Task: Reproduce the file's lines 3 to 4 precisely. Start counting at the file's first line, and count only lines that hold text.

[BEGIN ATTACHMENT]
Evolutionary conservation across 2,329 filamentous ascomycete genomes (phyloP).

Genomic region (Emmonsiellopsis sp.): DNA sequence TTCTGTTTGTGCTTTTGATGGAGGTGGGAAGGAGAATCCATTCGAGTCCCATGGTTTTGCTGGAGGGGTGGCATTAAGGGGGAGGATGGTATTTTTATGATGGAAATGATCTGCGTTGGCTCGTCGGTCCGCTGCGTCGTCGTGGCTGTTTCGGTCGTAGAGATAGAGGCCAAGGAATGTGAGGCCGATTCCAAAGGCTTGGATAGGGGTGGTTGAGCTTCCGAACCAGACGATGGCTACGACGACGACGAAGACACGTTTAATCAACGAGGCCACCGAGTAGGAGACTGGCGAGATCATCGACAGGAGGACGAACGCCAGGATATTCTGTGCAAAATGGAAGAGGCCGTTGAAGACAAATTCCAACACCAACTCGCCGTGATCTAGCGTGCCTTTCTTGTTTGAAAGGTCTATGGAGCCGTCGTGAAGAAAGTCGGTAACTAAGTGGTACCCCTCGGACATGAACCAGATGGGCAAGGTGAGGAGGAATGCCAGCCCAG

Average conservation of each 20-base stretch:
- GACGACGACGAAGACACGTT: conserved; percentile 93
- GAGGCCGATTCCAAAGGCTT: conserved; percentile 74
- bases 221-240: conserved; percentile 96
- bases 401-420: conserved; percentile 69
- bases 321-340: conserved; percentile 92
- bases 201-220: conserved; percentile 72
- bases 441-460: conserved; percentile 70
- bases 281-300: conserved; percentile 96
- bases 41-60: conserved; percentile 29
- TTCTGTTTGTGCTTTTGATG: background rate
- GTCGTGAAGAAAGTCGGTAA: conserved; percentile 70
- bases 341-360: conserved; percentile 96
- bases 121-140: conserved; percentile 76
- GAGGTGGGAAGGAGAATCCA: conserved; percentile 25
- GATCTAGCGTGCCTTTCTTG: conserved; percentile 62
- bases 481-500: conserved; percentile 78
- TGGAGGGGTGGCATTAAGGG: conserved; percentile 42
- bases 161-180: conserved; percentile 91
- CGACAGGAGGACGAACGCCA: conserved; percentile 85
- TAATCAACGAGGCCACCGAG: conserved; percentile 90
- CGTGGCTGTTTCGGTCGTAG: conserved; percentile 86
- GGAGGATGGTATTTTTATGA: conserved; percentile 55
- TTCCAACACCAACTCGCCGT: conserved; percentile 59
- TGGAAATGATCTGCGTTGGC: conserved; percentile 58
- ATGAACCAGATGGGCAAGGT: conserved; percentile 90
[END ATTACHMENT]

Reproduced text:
Average conservation of each 20-base stretch:
- GACGACGACGAAGACACGTT: conserved; percentile 93